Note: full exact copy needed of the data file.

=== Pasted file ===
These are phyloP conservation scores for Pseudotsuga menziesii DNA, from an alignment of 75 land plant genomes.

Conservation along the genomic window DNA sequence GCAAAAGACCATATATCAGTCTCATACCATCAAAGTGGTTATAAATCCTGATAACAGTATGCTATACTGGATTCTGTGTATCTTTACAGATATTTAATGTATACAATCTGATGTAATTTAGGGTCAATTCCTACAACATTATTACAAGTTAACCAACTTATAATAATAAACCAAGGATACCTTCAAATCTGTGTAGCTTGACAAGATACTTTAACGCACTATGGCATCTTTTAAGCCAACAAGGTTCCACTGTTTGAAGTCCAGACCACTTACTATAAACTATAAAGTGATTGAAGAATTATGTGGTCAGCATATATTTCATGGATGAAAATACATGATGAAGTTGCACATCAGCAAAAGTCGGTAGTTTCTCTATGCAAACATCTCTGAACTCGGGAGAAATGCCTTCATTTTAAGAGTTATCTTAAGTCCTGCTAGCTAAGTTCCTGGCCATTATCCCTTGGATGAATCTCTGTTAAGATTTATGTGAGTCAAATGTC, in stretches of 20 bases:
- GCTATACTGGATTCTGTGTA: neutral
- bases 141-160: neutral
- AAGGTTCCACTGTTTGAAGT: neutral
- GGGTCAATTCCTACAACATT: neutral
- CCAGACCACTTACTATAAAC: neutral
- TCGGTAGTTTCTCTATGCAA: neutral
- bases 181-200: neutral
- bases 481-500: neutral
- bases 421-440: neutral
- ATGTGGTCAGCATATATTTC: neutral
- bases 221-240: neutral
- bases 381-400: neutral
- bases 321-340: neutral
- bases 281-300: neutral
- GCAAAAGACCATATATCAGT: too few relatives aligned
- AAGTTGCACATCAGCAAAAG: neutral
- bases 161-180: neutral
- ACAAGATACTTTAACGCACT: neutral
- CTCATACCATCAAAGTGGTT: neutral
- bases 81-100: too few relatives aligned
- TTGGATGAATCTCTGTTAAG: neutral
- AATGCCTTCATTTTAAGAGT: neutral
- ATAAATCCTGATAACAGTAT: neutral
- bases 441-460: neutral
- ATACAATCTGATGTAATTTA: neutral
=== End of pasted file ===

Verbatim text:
These are phyloP conservation scores for Pseudotsuga menziesii DNA, from an alignment of 75 land plant genomes.

Conservation along the genomic window DNA sequence GCAAAAGACCATATATCAGTCTCATACCATCAAAGTGGTTATAAATCCTGATAACAGTATGCTATACTGGATTCTGTGTATCTTTACAGATATTTAATGTATACAATCTGATGTAATTTAGGGTCAATTCCTACAACATTATTACAAGTTAACCAACTTATAATAATAAACCAAGGATACCTTCAAATCTGTGTAGCTTGACAAGATACTTTAACGCACTATGGCATCTTTTAAGCCAACAAGGTTCCACTGTTTGAAGTCCAGACCACTTACTATAAACTATAAAGTGATTGAAGAATTATGTGGTCAGCATATATTTCATGGATGAAAATACATGATGAAGTTGCACATCAGCAAAAGTCGGTAGTTTCTCTATGCAAACATCTCTGAACTCGGGAGAAATGCCTTCATTTTAAGAGTTATCTTAAGTCCTGCTAGCTAAGTTCCTGGCCATTATCCCTTGGATGAATCTCTGTTAAGATTTATGTGAGTCAAATGTC, in stretches of 20 bases:
- GCTATACTGGATTCTGTGTA: neutral
- bases 141-160: neutral
- AAGGTTCCACTGTTTGAAGT: neutral
- GGGTCAATTCCTACAACATT: neutral
- CCAGACCACTTACTATAAAC: neutral
- TCGGTAGTTTCTCTATGCAA: neutral
- bases 181-200: neutral
- bases 481-500: neutral
- bases 421-440: neutral
- ATGTGGTCAGCATATATTTC: neutral
- bases 221-240: neutral
- bases 381-400: neutral
- bases 321-340: neutral
- bases 281-300: neutral
- GCAAAAGACCATATATCAGT: too few relatives aligned
- AAGTTGCACATCAGCAAAAG: neutral
- bases 161-180: neutral
- ACAAGATACTTTAACGCACT: neutral
- CTCATACCATCAAAGTGGTT: neutral
- bases 81-100: too few relatives aligned
- TTGGATGAATCTCTGTTAAG: neutral
- AATGCCTTCATTTTAAGAGT: neutral
- ATAAATCCTGATAACAGTAT: neutral
- bases 441-460: neutral
- ATACAATCTGATGTAATTTA: neutral